The time has finally come: the city of Vienna is getting its sixth underground line! It bears the number five – curious enough for a blog post, one might think, but there are so many more exciting things to write about the subway. Therefore, in the next few weeks we will be devoting a series to the sub-areas of the tube. We start with a brief history of the subway.
Once upon a time …
A metropolis needs a subway, just like soup needs its salt. Whether that’s true or not is an open question. However, it is a fact that the world’s largest cities rely on the subway as a means of transport. Only two of the ten largest cities in the world have no metro network: Jakarta (the capital of Indonesia) and Karachi (the largest city in Pakistan).
The oldest underground network in the world, the London Underground, opened in 1863 and celebrates its 160th anniversary in two years. At that time, the tunnel route was still used by trains hauled by steam locomotives, but this was not copied internationally. The electric locomotive, which Siemens would finally present at the Berlin trade fair in 1879, was already too close to the breakthrough.
Apparently nothing stood in the way of the underground – but because underground construction was much more expensive and cumbersome than building a viaduct, the first routes of this type were practically elevated railways. It was to be more than a decade before the very first underground railway opened in London on November 4, 1890. That triggered a real boom. Cities around the world have followed London’s lead in hopes of solving their traffic problems.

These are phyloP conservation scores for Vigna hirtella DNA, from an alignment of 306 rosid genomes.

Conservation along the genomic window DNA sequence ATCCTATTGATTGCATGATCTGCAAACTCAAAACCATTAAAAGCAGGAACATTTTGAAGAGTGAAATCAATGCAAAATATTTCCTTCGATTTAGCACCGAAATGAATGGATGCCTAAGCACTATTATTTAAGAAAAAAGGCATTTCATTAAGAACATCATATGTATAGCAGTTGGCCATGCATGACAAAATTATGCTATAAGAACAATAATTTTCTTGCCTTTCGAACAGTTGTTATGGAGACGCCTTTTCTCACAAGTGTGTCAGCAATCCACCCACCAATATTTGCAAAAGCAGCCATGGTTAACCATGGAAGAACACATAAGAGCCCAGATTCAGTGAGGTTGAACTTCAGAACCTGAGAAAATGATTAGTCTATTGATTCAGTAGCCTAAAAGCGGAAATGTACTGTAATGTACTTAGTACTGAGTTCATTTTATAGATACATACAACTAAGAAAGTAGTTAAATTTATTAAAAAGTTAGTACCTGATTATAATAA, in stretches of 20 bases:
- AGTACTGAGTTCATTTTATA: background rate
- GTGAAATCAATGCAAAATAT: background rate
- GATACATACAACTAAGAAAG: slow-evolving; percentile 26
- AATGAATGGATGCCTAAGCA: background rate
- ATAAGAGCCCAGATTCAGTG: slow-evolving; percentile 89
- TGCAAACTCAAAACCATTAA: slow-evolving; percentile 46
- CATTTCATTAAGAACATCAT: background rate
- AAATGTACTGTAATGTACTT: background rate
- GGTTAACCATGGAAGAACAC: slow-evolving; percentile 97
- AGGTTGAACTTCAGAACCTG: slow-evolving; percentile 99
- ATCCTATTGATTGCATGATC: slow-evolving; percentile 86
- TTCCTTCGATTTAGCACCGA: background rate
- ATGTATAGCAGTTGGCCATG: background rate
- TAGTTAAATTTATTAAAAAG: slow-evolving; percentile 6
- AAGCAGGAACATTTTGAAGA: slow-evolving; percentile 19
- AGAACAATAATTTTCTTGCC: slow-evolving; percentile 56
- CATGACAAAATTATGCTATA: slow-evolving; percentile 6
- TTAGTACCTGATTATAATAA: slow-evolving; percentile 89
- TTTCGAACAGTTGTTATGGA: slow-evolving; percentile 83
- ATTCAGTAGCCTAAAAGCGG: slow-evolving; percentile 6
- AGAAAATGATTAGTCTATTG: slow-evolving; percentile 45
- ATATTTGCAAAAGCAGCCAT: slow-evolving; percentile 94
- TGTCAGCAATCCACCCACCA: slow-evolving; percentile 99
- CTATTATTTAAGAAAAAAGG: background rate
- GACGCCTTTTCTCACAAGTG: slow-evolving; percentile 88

Vienna is different
The plans to build a subway in Vienna are even older than the London Underground, dating back to the 1840s.
Some cities start a subway from below – but Vienna is known to be different and has first tackled the construction of the subway from a bird’s eye view. In (or originally: around) Vienna there was a moat for a long time. An exciting story in itself: it could be flooded if necessary, was used as a pasture area and for a short time even as a zoo.
But back tot he topic. As the city grew in size, it quickly became clear that a ditch in the middle was no longer in keeping with the times: the Turkish sieges were over, the city limits had long since shifted and Europe had stabilized – so what could be more obvious than filling it up. But in the course of these considerations, voices were raised as early as the middle of the 19th century that would have liked to see a tube for a “Vienna city railway” in the ditch. With real horsepower, of course …
But often planned is only half built, and with typical Viennese nonchalance, the project was first discussed in many facets and pushed back to the sidelines again and again. Instead, fifty years later, it was decided to build an above-ground, steam-powered light rail. These light rail lines are still partially preserved today. Today’s U4 and U6 are based on them. At the beginning of the 20th century, new plans were presented for the construction of a railway, this time running underground, but the beginning of the First World War and the subsequent economic crisis put an end to all considerations in this regard.